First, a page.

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RH antibody test (likelihood of false positive??)


younglove
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Hi, I would like to know the likelihood of a false-positive RH anti-bodies test 16 weeks after Rhogam.

I found out I had a missed miscarriage at 12 weeks (baby stopped developing around 8 weeks) in October. I had a medically-induced miscarriage and received the Rhogam vaccine 8 hours after I started bleeding. This was my first pregnancy and I've never had a blood transfusion. I am O-, my husband is O+.

I had a prenatal antibody test 12 week after receiving Rhogam and tested positive. I had a follow-up test 4 weeks later (16 weeks receiving the vaccine) and again tested positive. Unfortunately they have not given me my titer results and have told me to come back in 4 weeks for another test. My doctor (I live in Canada and only have family doctor not an OBGYN) is unfamiliar with this situation.

I am worried that I have actually become sensitized. What are the chances that it is a false-positive due to the Rhogam vs. actually sensitized. All I have been told is that I tested "positive" for antibodies 16 weeks after the vaccine but the doctor said it could be a false positive. What is the average length of time before the RhIG no longer shows up on tests?

I am not pregnant now; we would like to know if I am actually sensitized before conceiving again. Thanks very much!!

Edited by younglove
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Depending on many variables, RhIG (RhoGam) antibody has been known to remain detectable for 6 months. It is frequently detectable after 12 weeks.

And sorry for your loss. Miscarriages can be hard and make the "mommy worries" even worse next time. Try not to worry too much. Remember, most of the things we worry about never actually happen.

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Hi younglove,

First of all, sorry to hear about the loss of your first pregnancy; that must have been very traumatic for both you and your husband.

To answer your questions, I'm afriad that I must start by saying that I am a British Biomedical Scientist, and am, therefore, not qualified to make a diagnosis. If I so did, I would lose my State Registration (quite correctly) and be thrown out of my job (again, quite correctly). So, you MUST not take anything I say here as the "Gospel Truth", but I will give you some answers.

To begin with, however, I am afriad that I must ask you some questions.

Do you know what dose of anti-D immunoglobulin you were given?

In what part of your body was the injection given? In the past, the anti-D was routinely given into the buttock muscle (the gluteal region) - this used to be known, tongue in cheek as "anti-D for mums' bums" - or the deltoid (shoulder) muscle? This is quite important to know, as the adsorption into the circulation is quite different, depending upon where the injection was given.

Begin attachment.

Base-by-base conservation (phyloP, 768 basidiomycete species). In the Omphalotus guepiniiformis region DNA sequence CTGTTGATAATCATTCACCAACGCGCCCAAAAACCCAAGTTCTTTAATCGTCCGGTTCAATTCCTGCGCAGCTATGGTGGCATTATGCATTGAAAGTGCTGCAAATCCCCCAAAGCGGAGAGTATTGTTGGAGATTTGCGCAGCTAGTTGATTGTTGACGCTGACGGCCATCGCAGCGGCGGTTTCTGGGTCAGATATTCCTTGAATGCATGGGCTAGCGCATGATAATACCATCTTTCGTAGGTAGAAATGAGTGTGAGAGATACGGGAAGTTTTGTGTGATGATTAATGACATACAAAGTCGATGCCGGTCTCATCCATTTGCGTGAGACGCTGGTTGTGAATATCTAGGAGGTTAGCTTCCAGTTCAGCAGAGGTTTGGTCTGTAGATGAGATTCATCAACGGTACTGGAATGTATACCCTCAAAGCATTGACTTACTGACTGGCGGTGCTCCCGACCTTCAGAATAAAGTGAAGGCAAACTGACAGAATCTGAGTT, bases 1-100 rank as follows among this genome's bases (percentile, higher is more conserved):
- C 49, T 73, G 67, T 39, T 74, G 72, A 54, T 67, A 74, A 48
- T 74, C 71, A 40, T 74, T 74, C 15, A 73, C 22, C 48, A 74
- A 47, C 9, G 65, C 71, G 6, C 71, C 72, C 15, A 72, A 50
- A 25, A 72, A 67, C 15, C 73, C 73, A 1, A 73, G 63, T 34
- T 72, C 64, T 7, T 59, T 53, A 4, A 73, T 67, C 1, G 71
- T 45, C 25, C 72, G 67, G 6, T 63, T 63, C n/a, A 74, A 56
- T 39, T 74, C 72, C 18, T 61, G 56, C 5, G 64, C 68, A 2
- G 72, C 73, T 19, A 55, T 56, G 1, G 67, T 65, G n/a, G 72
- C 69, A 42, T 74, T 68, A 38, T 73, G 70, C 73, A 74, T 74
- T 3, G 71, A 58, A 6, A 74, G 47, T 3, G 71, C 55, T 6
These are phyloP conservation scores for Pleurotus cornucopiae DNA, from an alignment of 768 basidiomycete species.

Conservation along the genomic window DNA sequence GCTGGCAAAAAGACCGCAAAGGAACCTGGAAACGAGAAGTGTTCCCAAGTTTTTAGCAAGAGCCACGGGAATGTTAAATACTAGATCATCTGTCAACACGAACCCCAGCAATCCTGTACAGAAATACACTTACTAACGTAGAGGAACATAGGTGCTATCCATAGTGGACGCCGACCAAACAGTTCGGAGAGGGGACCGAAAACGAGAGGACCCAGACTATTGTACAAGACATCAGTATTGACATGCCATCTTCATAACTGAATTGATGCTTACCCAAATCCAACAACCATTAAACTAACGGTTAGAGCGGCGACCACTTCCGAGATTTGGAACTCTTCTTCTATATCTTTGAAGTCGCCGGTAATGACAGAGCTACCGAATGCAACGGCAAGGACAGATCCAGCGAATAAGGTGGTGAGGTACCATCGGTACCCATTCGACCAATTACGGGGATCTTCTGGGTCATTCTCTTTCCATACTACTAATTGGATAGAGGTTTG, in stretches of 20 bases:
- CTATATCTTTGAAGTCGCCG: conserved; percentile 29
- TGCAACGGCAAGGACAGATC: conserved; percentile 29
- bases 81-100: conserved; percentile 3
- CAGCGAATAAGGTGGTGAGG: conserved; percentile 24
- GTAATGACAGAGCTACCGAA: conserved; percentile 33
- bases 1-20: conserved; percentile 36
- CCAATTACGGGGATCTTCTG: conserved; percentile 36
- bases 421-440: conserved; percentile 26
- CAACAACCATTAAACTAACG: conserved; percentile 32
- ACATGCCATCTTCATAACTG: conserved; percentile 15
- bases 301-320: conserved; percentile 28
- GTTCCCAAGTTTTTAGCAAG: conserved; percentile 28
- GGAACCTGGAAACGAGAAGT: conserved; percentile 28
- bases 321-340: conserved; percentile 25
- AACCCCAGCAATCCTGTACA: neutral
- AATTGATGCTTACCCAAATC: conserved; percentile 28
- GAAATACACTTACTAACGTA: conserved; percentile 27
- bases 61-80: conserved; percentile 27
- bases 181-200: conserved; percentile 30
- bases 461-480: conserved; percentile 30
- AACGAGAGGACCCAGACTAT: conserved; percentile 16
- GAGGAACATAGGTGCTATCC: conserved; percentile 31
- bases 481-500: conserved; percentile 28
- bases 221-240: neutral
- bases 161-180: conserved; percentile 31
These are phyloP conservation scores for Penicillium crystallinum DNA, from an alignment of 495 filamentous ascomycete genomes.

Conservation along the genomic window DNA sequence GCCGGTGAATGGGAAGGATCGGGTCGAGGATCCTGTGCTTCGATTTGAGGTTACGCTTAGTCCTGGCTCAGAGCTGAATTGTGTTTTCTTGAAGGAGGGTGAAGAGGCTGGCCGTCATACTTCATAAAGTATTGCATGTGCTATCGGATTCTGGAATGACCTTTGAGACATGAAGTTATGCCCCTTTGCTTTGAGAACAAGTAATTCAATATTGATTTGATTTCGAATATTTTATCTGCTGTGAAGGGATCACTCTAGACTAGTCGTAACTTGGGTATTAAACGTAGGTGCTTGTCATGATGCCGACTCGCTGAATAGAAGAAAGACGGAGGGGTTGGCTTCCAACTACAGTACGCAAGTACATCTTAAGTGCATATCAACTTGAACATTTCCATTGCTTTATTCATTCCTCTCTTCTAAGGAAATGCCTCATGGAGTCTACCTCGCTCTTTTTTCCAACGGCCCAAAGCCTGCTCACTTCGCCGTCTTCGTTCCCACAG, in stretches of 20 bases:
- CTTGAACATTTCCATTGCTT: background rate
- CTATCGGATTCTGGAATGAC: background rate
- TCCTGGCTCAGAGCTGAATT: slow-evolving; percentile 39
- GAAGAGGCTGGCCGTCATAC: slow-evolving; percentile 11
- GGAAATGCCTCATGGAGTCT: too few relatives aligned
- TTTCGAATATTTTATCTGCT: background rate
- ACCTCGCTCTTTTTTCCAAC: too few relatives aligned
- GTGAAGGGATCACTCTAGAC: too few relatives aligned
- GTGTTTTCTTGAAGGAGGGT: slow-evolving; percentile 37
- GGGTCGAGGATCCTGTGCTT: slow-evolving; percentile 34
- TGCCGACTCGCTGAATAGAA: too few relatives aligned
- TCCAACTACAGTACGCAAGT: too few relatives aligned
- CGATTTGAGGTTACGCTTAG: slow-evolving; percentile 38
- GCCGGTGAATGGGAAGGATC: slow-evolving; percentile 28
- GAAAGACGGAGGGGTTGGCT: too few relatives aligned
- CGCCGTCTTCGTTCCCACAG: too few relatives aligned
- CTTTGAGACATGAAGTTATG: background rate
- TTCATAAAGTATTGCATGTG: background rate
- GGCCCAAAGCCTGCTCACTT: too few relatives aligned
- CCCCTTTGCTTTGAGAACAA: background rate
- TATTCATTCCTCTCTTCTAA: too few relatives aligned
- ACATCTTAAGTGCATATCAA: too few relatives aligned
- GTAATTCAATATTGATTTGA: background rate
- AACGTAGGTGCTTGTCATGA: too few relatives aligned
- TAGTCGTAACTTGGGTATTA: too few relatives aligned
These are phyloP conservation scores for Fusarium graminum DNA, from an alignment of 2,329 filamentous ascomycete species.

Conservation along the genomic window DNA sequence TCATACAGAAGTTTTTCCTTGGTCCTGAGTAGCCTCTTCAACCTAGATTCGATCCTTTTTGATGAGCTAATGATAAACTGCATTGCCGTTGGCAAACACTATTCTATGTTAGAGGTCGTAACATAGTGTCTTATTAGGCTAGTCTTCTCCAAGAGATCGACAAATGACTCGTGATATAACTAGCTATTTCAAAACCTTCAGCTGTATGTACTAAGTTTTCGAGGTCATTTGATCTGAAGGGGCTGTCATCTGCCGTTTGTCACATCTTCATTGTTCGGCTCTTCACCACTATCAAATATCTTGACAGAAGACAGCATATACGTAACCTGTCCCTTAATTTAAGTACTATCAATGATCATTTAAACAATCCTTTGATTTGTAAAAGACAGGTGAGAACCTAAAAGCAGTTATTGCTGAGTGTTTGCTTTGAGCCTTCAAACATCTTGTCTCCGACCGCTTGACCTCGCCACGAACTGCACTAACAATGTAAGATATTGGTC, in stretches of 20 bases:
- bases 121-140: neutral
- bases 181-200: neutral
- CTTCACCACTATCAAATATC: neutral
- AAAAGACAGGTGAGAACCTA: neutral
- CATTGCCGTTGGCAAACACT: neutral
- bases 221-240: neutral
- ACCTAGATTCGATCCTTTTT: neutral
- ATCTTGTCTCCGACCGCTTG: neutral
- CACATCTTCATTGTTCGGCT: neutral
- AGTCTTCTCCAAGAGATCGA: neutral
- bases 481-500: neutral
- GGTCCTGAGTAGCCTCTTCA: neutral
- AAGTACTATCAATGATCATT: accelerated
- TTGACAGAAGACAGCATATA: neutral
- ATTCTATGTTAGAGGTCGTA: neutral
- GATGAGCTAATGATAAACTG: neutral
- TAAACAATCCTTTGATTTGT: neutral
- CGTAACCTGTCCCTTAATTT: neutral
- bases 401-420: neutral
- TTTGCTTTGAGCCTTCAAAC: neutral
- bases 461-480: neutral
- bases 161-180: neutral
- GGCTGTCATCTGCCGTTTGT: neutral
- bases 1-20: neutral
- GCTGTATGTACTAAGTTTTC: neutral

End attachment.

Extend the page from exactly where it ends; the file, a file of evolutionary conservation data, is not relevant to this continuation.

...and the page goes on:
Once I know the answer to these ttwo questions, I may be able to give you a more educated answer. Sorry not to be able to go further until I know the answer to these two questions.

All that having been said, the answer is yes; it may be a "false positive" finding.

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Thank you both for the kind words and reassurance that there is a chance it could be a false positive.

I was given 300 mg of Rhogam

They injected it in my shoulder (I am a small girl - only 115 lbs if that helps).

Also, I just got my titering results. It was 1:1 with the first test and 1:2 with the second. I guess it is really bad that it went up! so sad...

I am so worried and disappointed :(

Thanks again for the assistance.

Edited by younglove
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Thank you both for the kind words and reassurance that there is a chance it could be a false positive.

I was given 300 mg of Rhogam

They injected it in my shoulder (I am a small girl - only 115 lbs if that helps).

Also, I just got my titering results. It was 1:1 with the first test and 1:2 with the second. I guess it is really bad that it went up! so sad...

I am so worried and disappointed :(

Thanks again for the assistance.

Well, don't be worried and disappointed.

The thing is that, at 12 weeks gestation, the foetus's (sorry, but that is the correct term - I KNOW it was your and your husband's baby) red blood cells will only just have started to express the Rh antigens. At that gestational age, the amount of red cells that could have escaped from the foetus's circulation into your own circulation (to stimulate your immune system to make anti-D (anti-Rh) would be very small, and it has been shown that stimulation of the immune system is, to a certain extent, governed by the amount of red cells that stimulate it in the first place. I would be simply amazed if, given the good treatment that you have very obviously been given, together with the follow-up screening that you are going through, if they had not done a test to find out accurately the volume of the foeto-maternal bleed (how much foetal blood had escaped into your circulation) and so had given you sufficient anti-D immunoglobulin to cover any such bleed (and we always give a "bit extra", just in case).

It is true that an injection given into the shoulder adsorbs into the circulation quicker than the one into the bum, but, there are two things here that have to be taken into account. Firstly, every lady is different; some adosrb the anti-D into their circulation quickly; some adsorb it at the "standard rate"; some adsorb it slowly. Secondly, as you are of small stature (115 lbs), the amount of anti-D given to you (the same as would be given to any lady in your situation) is, pound for pound, larger (if you see what I mean) and would, by definition, last longer in your circulation (anti-D has what is known as a half-life, as does any antibody, but if you start with a higher concentration [because you are small] then it will last longer). I'm not sure I've explained that as well as I could, but I know what I mean!!!!!!!!!!!!!!!

I would not worry two hoots about the titre results! Firstly, if one person performs a titration, it is not rare, but is unusual for them to get exactly the same results two times running, even using the same sample. It is just NOT that accurate a test. Secondly, if the same person does not erform both titres, it is even more unusual for them to get exactly the same results (humans are not all the same, and that goes for testing blood samples too). Thirdly, although your titre appearsI to have doubled, in actual fact, that means there is one tube difference in the titration, and that means nothing (see my comments immediately above about test accuracy and precision). If there was a difference of 1:1 to, say, 1:8, then I would be a bit more concerned, but there isn't! The difference between 1:1 and 1:2 could easily be (and probably is) experimental error (an acceptable error, I might add).

Mabel, who I regard as an expert, is absolutely correct in what she posted. DO NOT WORRY - it probably won't happen.